After seeing a blog post from Slate last week that discussed that Google is thinking about ranking its search results on facts rather than links, I was wondering how many people take advantage of the search tools built into the social bookmarking tool Diigo. Why do a random Google search when you can search inside this network of links that have already been vetted by others?
I wrote a bit about the problems inherent in a random Google search a while back and thought I'd revisit this example with Diigo to show the advantage. When you do a random Google search for information on something (i.e. Martin Luther King Jr.) you don't really now the quality of the site before digging beneath the surface of the link. The example below highlights this fact as the links below that came up on the first page of my Google search include martinlutherking.org which is run by the White Supremacist group Storm Front.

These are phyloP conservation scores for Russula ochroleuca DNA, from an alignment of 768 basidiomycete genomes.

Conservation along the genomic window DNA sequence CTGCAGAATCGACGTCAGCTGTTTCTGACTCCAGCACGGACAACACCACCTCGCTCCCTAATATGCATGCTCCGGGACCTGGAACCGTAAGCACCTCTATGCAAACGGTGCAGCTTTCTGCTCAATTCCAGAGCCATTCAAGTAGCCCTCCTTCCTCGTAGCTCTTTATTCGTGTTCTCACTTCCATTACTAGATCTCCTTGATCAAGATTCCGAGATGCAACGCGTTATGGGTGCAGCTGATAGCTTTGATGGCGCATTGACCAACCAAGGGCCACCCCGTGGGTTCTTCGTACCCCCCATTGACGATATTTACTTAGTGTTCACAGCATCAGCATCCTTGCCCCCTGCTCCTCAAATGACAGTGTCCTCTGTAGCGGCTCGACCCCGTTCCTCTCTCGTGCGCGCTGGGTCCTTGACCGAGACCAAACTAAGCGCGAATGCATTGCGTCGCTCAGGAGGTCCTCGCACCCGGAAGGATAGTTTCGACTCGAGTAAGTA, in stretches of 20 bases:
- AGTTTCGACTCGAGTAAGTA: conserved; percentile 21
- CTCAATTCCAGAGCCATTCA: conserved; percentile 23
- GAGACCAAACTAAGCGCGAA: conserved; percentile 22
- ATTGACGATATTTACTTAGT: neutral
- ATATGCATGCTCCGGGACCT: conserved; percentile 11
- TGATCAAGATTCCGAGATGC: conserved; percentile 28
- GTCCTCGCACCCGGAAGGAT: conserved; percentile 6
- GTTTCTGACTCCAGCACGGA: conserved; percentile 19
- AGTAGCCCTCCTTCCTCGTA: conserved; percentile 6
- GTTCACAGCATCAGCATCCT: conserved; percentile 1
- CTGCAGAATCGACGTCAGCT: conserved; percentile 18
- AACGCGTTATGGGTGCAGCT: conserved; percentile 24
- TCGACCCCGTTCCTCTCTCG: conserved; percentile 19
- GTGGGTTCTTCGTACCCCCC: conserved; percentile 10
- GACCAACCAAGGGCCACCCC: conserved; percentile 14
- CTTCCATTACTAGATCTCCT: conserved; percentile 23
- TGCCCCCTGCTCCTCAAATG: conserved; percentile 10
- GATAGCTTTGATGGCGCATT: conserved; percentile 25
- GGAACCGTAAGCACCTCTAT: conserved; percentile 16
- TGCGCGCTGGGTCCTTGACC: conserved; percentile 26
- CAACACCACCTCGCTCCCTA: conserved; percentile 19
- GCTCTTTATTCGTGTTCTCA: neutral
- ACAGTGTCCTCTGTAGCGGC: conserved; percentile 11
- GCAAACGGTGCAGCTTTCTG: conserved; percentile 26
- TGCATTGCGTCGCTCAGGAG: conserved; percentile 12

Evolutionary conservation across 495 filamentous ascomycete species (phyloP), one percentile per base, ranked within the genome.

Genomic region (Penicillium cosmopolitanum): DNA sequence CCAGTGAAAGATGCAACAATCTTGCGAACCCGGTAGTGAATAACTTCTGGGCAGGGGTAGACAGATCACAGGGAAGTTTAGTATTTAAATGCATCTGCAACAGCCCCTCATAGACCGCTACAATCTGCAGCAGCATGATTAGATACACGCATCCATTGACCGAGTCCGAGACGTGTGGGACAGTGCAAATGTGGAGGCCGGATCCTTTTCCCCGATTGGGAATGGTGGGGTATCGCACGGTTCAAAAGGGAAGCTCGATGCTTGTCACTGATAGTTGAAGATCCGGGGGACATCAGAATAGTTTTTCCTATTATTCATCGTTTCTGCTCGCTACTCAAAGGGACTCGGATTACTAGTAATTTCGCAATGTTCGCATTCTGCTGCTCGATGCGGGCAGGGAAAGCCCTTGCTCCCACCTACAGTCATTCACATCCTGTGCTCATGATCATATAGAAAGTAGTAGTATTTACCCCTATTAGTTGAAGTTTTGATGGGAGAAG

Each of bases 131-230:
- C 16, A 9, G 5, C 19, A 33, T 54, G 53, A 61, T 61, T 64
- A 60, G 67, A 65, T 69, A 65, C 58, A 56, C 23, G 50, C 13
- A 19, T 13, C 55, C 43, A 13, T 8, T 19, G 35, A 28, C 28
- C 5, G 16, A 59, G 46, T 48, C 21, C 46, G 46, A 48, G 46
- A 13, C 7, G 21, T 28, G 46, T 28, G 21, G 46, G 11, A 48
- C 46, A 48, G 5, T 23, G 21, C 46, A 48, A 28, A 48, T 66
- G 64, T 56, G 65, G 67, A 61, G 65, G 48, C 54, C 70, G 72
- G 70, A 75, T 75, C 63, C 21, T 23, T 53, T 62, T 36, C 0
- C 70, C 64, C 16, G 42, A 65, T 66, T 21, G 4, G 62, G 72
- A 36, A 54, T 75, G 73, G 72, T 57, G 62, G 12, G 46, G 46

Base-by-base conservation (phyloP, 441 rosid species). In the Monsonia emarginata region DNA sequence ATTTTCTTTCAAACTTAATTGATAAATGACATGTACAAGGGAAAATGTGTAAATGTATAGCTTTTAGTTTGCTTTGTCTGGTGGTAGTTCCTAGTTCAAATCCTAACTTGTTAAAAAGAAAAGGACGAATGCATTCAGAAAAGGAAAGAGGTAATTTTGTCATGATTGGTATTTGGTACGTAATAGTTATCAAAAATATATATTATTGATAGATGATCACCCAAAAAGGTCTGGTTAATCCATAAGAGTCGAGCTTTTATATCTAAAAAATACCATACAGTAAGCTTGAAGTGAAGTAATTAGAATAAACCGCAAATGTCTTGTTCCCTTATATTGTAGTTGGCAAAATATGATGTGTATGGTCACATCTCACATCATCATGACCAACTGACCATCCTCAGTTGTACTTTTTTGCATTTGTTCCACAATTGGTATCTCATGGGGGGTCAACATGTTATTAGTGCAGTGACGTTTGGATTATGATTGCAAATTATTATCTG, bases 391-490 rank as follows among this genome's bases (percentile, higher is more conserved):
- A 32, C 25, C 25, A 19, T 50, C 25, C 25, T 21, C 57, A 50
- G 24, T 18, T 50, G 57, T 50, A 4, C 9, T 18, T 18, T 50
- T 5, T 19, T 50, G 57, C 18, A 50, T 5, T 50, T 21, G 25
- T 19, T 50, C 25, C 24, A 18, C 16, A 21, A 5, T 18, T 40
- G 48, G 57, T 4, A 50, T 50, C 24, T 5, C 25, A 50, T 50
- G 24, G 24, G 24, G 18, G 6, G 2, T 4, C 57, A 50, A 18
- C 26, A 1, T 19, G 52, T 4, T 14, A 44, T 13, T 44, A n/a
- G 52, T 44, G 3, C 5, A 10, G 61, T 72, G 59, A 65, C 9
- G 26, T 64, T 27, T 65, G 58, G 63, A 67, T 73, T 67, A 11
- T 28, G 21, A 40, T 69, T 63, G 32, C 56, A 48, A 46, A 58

Try Diigo Instead
The search below is from Diigo where members can click on the Discover tab at the top of the page and then choose Community to search the bookmarks of everyone who uses the service. The list below gives an example from the Martin Luther King Jr. search that was also done on Google. The top sites about Martin Luther King Jr. here are from the Nobel Prize, Stanford University and the King Center which was founded by Coretta Scott King.
So next time you need to research, I encourage you to give Diigo a try.
cross-posted at www.patrickmlarkin.com
Patrick Larkin is the Assistant Superintendent for Learning of Burlington Public Schools in Burlington, MA and the former principal of Burlington High. He blogs about education at www.patrickmlarkin.com.